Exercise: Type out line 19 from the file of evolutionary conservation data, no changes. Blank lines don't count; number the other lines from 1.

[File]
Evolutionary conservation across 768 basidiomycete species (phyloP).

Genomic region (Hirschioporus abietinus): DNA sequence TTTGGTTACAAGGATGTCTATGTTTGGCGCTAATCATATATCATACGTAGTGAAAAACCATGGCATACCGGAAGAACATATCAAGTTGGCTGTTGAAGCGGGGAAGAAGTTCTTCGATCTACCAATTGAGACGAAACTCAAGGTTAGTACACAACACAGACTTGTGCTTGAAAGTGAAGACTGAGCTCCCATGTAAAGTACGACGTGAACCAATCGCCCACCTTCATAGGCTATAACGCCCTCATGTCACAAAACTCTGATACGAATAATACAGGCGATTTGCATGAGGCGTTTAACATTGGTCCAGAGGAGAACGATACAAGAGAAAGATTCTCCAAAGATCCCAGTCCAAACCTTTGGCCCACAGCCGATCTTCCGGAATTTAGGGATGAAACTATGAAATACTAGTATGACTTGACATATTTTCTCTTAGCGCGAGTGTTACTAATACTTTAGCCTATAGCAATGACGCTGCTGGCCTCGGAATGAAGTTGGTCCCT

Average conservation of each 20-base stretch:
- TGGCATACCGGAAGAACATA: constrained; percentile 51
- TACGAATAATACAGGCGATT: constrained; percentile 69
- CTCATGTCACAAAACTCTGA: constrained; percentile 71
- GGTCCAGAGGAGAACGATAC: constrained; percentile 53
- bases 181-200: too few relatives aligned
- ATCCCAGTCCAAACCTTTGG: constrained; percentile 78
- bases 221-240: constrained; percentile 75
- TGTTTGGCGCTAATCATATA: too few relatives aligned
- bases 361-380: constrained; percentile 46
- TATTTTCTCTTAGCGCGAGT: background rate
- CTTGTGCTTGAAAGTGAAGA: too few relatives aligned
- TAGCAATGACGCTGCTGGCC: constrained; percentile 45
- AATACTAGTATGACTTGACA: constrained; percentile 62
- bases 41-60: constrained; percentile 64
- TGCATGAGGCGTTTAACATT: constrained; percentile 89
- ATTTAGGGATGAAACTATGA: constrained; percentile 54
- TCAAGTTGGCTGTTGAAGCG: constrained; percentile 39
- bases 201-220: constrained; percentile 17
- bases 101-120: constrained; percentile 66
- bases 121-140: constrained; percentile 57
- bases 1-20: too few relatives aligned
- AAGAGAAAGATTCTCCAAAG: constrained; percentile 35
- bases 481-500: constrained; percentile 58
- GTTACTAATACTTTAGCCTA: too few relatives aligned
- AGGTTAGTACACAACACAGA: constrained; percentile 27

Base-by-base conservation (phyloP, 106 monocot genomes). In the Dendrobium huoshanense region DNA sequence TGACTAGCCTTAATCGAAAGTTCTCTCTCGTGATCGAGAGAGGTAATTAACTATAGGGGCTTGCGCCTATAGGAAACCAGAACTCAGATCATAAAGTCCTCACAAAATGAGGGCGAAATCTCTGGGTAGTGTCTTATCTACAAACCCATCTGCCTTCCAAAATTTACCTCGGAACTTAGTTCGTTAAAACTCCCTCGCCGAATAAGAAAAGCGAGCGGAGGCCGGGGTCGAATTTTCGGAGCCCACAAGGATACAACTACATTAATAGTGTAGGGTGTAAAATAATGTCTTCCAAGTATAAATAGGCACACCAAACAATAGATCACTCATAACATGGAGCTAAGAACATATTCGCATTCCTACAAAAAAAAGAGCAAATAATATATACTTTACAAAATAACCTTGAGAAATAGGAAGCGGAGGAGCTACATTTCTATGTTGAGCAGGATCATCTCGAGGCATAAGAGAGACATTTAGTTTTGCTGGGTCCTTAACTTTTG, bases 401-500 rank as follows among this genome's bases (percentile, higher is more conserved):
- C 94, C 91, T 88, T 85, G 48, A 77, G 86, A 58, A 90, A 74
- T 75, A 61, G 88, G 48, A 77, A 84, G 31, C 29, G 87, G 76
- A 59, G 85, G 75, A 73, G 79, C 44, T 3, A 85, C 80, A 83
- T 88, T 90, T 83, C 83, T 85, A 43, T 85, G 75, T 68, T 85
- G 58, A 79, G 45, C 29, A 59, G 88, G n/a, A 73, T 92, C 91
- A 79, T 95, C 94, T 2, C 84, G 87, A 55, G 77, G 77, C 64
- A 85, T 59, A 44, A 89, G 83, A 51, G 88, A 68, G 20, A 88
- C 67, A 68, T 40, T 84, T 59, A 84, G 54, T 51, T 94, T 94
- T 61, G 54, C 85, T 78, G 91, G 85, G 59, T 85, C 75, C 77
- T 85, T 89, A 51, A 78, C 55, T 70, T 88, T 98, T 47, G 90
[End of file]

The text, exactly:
- ATTTAGGGATGAAACTATGA: constrained; percentile 54